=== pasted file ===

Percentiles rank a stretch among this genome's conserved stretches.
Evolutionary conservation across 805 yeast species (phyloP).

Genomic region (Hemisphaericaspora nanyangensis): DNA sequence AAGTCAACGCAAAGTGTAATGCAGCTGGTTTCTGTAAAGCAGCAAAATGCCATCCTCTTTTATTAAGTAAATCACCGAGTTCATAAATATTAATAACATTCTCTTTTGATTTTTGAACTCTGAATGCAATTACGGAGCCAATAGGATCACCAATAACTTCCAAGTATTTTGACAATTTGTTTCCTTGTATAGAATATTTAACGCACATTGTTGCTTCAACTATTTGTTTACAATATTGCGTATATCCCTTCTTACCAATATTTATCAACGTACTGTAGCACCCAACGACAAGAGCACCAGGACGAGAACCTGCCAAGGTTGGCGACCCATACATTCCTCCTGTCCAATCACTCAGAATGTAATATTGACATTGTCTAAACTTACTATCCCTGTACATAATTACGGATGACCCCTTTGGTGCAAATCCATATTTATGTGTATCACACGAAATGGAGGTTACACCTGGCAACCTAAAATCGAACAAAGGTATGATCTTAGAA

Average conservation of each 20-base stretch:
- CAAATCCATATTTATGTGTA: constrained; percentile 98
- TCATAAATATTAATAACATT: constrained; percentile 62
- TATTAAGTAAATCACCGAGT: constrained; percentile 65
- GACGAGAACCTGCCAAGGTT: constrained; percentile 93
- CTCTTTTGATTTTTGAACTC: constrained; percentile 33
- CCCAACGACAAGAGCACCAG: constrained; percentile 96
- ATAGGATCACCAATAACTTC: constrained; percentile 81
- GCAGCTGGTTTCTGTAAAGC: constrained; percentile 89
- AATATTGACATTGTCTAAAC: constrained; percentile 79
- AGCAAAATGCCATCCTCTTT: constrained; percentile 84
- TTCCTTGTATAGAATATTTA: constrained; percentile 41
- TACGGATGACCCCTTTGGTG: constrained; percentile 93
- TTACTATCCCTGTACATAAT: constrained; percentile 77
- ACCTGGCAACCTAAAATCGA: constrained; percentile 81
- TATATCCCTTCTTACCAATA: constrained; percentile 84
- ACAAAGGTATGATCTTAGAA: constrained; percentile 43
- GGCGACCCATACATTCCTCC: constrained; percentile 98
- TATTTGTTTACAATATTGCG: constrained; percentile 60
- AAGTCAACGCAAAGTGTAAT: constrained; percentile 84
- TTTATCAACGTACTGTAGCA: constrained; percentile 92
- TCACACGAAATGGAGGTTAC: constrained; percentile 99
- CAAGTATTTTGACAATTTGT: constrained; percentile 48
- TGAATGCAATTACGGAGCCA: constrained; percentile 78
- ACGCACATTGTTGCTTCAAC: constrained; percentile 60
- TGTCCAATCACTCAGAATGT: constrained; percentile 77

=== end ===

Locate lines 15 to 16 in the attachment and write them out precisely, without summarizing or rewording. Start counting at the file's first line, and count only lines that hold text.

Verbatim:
- TTCCTTGTATAGAATATTTA: constrained; percentile 41
- TACGGATGACCCCTTTGGTG: constrained; percentile 93